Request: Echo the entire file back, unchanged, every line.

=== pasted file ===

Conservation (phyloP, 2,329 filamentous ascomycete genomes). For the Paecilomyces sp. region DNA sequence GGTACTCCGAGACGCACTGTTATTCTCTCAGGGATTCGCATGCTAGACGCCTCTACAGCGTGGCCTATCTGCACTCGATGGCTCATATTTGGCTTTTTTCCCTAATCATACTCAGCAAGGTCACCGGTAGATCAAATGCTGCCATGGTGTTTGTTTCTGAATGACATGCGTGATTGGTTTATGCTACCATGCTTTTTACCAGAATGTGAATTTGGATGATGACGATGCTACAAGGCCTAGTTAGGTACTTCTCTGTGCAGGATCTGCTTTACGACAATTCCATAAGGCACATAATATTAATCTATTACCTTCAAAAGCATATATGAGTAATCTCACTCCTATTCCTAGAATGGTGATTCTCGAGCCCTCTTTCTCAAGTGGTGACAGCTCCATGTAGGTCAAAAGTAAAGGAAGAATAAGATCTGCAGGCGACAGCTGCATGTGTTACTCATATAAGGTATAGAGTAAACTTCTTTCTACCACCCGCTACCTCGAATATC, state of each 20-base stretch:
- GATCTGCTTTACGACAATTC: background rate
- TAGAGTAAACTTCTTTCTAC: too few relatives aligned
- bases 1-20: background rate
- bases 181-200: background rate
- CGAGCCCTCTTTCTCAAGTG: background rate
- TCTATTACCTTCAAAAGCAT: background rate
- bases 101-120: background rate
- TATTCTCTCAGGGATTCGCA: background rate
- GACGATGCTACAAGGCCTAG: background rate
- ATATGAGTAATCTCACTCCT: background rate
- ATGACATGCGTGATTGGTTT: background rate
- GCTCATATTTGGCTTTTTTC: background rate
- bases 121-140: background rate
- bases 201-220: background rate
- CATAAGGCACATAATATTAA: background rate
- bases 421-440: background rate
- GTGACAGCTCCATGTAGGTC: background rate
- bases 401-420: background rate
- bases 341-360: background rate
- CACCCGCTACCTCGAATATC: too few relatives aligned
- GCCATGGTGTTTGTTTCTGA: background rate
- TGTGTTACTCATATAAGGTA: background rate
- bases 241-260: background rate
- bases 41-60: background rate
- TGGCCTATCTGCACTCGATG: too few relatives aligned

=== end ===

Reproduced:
Conservation (phyloP, 2,329 filamentous ascomycete genomes). For the Paecilomyces sp. region DNA sequence GGTACTCCGAGACGCACTGTTATTCTCTCAGGGATTCGCATGCTAGACGCCTCTACAGCGTGGCCTATCTGCACTCGATGGCTCATATTTGGCTTTTTTCCCTAATCATACTCAGCAAGGTCACCGGTAGATCAAATGCTGCCATGGTGTTTGTTTCTGAATGACATGCGTGATTGGTTTATGCTACCATGCTTTTTACCAGAATGTGAATTTGGATGATGACGATGCTACAAGGCCTAGTTAGGTACTTCTCTGTGCAGGATCTGCTTTACGACAATTCCATAAGGCACATAATATTAATCTATTACCTTCAAAAGCATATATGAGTAATCTCACTCCTATTCCTAGAATGGTGATTCTCGAGCCCTCTTTCTCAAGTGGTGACAGCTCCATGTAGGTCAAAAGTAAAGGAAGAATAAGATCTGCAGGCGACAGCTGCATGTGTTACTCATATAAGGTATAGAGTAAACTTCTTTCTACCACCCGCTACCTCGAATATC, state of each 20-base stretch:
- GATCTGCTTTACGACAATTC: background rate
- TAGAGTAAACTTCTTTCTAC: too few relatives aligned
- bases 1-20: background rate
- bases 181-200: background rate
- CGAGCCCTCTTTCTCAAGTG: background rate
- TCTATTACCTTCAAAAGCAT: background rate
- bases 101-120: background rate
- TATTCTCTCAGGGATTCGCA: background rate
- GACGATGCTACAAGGCCTAG: background rate
- ATATGAGTAATCTCACTCCT: background rate
- ATGACATGCGTGATTGGTTT: background rate
- GCTCATATTTGGCTTTTTTC: background rate
- bases 121-140: background rate
- bases 201-220: background rate
- CATAAGGCACATAATATTAA: background rate
- bases 421-440: background rate
- GTGACAGCTCCATGTAGGTC: background rate
- bases 401-420: background rate
- bases 341-360: background rate
- CACCCGCTACCTCGAATATC: too few relatives aligned
- GCCATGGTGTTTGTTTCTGA: background rate
- TGTGTTACTCATATAAGGTA: background rate
- bases 241-260: background rate
- bases 41-60: background rate
- TGGCCTATCTGCACTCGATG: too few relatives aligned